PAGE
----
Glucosamine Isn’t Just for Knees—It May Also Support Jaw Health
The randomized double-blind study included 45 adults that received either glucosamine sulfate at 1,500 mg per day or ibuprofen at 1,200 mg per day for 90 days. Assessments included: TMJ pain with function, pain-free, and voluntary maximum mouth opening, Brief Pain Inventory (BPI) questionnaire, and masticatory (chewing) muscle tenderness. Tests were performed at the beginning and at day 90. Acetaminophen (500 mg) given for breakthrough pain was counted every 30 days to Day 120.
Positive clinical responses were seen in 71% of the glucosamine sulfate group and 61% of the ibuprofen group. Patients taking glucosamine sulfate had a significantly greater decrease in TMJ pain with function, effect of pain, and acetaminophen used between Day 90 and 120 compared with patients taking ibuprofen.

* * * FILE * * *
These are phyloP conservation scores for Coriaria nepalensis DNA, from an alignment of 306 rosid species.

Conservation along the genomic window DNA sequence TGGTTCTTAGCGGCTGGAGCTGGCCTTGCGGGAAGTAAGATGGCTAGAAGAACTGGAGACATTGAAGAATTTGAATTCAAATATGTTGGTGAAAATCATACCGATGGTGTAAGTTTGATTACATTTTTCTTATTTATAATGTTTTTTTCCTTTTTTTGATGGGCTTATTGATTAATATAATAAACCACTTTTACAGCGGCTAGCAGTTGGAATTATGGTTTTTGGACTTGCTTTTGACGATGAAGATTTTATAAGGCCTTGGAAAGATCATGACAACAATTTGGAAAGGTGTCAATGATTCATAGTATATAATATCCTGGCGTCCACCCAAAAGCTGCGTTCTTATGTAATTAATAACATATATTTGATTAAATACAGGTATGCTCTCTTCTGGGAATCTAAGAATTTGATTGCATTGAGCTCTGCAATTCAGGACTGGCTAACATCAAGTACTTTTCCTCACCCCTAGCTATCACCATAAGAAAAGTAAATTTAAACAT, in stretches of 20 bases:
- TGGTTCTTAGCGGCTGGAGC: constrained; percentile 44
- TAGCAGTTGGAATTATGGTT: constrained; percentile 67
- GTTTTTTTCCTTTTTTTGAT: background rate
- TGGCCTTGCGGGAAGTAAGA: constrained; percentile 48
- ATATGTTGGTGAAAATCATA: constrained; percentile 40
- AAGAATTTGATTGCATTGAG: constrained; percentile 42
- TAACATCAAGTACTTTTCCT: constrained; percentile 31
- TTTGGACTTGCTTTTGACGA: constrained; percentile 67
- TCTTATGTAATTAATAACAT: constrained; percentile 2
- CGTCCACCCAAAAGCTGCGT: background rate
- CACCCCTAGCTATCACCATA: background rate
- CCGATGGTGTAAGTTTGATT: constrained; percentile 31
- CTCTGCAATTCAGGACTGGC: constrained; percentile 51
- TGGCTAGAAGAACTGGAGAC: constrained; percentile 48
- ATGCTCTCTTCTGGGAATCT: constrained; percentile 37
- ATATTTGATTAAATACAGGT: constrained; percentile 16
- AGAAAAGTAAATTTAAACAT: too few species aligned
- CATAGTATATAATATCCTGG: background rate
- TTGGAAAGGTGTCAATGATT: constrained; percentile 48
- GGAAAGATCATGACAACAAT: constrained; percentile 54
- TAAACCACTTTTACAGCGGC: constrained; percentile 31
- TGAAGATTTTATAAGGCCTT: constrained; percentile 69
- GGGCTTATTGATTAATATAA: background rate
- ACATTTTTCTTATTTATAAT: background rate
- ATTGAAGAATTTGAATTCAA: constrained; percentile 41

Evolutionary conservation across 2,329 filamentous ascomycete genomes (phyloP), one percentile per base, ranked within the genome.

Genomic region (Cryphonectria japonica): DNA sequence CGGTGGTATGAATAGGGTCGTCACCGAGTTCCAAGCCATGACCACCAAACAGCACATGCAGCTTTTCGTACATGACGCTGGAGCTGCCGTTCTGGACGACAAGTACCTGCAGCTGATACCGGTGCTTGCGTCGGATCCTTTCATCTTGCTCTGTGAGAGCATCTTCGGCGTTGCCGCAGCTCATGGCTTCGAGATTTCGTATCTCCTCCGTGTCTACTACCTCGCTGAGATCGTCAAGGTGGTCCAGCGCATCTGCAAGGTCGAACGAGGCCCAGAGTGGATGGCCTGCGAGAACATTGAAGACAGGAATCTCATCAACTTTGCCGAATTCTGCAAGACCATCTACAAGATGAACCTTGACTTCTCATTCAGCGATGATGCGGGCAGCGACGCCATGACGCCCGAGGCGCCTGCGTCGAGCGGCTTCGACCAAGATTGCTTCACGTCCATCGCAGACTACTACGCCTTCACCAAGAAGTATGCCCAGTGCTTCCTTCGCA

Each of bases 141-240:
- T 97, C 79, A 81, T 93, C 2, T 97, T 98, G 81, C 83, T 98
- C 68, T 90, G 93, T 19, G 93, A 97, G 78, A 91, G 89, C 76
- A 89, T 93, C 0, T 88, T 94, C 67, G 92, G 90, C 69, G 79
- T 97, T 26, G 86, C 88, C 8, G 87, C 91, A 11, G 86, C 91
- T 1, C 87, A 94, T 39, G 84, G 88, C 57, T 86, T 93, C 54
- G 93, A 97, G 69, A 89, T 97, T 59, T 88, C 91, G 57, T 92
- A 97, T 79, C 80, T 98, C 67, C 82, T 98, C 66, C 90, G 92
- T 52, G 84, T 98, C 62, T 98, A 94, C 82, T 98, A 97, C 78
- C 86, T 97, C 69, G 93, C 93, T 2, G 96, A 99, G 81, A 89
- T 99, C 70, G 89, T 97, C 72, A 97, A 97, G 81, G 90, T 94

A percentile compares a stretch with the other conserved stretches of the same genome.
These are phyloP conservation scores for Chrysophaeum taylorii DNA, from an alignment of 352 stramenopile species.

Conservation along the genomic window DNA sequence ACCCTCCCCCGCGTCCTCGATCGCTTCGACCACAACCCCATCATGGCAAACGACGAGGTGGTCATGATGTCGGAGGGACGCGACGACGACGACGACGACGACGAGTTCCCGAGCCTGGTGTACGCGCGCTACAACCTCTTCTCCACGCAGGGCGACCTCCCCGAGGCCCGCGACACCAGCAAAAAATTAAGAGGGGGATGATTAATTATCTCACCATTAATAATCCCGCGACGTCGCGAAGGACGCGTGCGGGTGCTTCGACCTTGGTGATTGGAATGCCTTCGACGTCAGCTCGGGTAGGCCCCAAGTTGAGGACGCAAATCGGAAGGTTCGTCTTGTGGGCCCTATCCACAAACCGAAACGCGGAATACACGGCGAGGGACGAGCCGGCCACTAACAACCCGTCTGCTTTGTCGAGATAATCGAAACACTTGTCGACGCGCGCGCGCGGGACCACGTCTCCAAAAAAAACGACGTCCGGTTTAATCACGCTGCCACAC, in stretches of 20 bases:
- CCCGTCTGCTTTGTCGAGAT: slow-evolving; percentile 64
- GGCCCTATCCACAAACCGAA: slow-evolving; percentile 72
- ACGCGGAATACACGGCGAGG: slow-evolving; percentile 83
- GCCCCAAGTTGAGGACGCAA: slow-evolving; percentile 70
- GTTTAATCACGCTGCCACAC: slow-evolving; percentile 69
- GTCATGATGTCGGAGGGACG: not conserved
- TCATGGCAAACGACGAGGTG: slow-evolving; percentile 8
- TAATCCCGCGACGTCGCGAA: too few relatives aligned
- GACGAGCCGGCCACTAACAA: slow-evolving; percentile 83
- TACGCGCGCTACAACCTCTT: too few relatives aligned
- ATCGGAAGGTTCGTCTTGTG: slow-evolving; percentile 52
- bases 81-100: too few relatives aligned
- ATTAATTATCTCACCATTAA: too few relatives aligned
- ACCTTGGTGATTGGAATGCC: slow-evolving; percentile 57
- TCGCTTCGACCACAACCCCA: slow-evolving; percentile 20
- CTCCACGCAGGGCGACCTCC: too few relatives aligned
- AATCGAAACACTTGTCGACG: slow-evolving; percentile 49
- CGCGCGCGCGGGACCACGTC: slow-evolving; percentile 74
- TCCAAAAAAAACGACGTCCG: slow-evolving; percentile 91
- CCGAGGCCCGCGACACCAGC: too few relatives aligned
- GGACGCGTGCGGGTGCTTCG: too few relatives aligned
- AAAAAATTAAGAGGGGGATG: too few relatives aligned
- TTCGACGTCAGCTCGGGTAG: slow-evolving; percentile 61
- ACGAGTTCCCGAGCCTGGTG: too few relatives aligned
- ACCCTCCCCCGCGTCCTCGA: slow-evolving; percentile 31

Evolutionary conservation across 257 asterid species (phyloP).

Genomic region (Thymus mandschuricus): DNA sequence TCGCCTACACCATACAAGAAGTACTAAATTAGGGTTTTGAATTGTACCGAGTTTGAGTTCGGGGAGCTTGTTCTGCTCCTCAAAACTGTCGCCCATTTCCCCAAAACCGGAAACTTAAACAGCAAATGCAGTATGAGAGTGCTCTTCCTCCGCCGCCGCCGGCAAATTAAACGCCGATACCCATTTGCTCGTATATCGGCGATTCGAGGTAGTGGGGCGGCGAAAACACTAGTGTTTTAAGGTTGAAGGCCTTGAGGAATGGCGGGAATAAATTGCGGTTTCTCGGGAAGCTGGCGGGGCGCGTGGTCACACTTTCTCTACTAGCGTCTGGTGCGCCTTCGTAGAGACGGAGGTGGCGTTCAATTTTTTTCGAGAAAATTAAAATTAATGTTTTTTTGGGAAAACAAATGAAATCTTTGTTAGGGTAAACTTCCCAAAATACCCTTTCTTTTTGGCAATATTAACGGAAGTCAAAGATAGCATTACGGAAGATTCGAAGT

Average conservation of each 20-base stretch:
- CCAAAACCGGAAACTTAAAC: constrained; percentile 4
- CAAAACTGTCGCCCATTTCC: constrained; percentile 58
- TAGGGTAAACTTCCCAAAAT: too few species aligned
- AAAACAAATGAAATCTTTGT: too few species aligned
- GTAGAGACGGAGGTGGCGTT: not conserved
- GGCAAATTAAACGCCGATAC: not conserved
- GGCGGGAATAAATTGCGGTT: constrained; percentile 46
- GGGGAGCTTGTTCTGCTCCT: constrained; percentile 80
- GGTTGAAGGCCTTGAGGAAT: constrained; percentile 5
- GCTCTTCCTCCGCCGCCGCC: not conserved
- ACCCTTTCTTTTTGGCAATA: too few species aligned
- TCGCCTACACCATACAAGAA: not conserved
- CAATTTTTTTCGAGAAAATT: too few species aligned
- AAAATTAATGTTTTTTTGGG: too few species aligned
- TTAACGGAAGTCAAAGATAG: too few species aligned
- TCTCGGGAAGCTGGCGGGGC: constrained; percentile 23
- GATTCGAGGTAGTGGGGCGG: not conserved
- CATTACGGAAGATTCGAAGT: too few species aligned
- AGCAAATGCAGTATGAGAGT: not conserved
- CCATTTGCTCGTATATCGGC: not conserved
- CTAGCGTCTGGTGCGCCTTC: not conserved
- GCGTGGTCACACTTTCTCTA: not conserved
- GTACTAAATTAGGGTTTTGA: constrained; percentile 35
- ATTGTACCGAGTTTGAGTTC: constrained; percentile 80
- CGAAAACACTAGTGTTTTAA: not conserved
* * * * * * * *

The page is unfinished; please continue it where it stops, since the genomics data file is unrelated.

Glucosamine sulfate and ibuprofen both reduced pain levels in patients with TMJ degenerative joint disease, but in this group of patients glucosamine sulfate had a significantly greater influence in reducing both pain produced during function and effect of pain with daily activities. Researchers also noted that glucosamine sulfate had a carryover effect.